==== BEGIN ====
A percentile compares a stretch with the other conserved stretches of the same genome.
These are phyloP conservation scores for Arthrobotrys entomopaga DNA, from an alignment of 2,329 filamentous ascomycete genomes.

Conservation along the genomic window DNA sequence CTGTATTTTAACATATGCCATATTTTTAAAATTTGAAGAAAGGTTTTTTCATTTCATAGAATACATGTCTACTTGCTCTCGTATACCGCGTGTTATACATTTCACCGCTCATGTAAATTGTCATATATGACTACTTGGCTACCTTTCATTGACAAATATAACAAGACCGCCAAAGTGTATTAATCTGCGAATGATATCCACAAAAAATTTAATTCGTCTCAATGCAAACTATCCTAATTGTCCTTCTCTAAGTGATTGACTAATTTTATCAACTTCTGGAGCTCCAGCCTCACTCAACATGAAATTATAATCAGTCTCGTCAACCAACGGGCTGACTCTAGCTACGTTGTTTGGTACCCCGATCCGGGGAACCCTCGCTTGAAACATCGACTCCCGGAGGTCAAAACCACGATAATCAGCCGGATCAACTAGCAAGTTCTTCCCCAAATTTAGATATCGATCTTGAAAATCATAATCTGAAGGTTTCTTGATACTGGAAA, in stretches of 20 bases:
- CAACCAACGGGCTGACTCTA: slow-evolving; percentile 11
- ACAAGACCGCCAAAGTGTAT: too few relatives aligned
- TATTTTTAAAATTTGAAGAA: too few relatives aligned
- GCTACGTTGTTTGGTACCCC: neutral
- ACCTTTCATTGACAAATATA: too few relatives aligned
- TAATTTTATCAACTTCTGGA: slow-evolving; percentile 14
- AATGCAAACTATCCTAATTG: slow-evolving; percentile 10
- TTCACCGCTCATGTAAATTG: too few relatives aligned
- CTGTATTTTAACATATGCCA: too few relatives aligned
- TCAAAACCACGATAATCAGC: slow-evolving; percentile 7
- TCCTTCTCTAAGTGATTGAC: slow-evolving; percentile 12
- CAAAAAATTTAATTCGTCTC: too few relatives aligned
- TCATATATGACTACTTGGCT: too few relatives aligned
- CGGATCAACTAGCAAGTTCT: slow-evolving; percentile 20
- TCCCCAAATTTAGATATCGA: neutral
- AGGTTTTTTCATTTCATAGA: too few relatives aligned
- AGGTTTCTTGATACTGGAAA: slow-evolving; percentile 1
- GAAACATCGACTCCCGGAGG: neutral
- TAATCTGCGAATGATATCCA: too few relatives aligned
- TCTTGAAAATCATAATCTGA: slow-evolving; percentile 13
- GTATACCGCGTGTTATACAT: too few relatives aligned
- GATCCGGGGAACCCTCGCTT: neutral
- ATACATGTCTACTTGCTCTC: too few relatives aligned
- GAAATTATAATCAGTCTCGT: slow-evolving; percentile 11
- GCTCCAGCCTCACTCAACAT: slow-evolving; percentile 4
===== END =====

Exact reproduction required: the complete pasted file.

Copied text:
A percentile compares a stretch with the other conserved stretches of the same genome.
These are phyloP conservation scores for Arthrobotrys entomopaga DNA, from an alignment of 2,329 filamentous ascomycete genomes.

Conservation along the genomic window DNA sequence CTGTATTTTAACATATGCCATATTTTTAAAATTTGAAGAAAGGTTTTTTCATTTCATAGAATACATGTCTACTTGCTCTCGTATACCGCGTGTTATACATTTCACCGCTCATGTAAATTGTCATATATGACTACTTGGCTACCTTTCATTGACAAATATAACAAGACCGCCAAAGTGTATTAATCTGCGAATGATATCCACAAAAAATTTAATTCGTCTCAATGCAAACTATCCTAATTGTCCTTCTCTAAGTGATTGACTAATTTTATCAACTTCTGGAGCTCCAGCCTCACTCAACATGAAATTATAATCAGTCTCGTCAACCAACGGGCTGACTCTAGCTACGTTGTTTGGTACCCCGATCCGGGGAACCCTCGCTTGAAACATCGACTCCCGGAGGTCAAAACCACGATAATCAGCCGGATCAACTAGCAAGTTCTTCCCCAAATTTAGATATCGATCTTGAAAATCATAATCTGAAGGTTTCTTGATACTGGAAA, in stretches of 20 bases:
- CAACCAACGGGCTGACTCTA: slow-evolving; percentile 11
- ACAAGACCGCCAAAGTGTAT: too few relatives aligned
- TATTTTTAAAATTTGAAGAA: too few relatives aligned
- GCTACGTTGTTTGGTACCCC: neutral
- ACCTTTCATTGACAAATATA: too few relatives aligned
- TAATTTTATCAACTTCTGGA: slow-evolving; percentile 14
- AATGCAAACTATCCTAATTG: slow-evolving; percentile 10
- TTCACCGCTCATGTAAATTG: too few relatives aligned
- CTGTATTTTAACATATGCCA: too few relatives aligned
- TCAAAACCACGATAATCAGC: slow-evolving; percentile 7
- TCCTTCTCTAAGTGATTGAC: slow-evolving; percentile 12
- CAAAAAATTTAATTCGTCTC: too few relatives aligned
- TCATATATGACTACTTGGCT: too few relatives aligned
- CGGATCAACTAGCAAGTTCT: slow-evolving; percentile 20
- TCCCCAAATTTAGATATCGA: neutral
- AGGTTTTTTCATTTCATAGA: too few relatives aligned
- AGGTTTCTTGATACTGGAAA: slow-evolving; percentile 1
- GAAACATCGACTCCCGGAGG: neutral
- TAATCTGCGAATGATATCCA: too few relatives aligned
- TCTTGAAAATCATAATCTGA: slow-evolving; percentile 13
- GTATACCGCGTGTTATACAT: too few relatives aligned
- GATCCGGGGAACCCTCGCTT: neutral
- ATACATGTCTACTTGCTCTC: too few relatives aligned
- GAAATTATAATCAGTCTCGT: slow-evolving; percentile 11
- GCTCCAGCCTCACTCAACAT: slow-evolving; percentile 4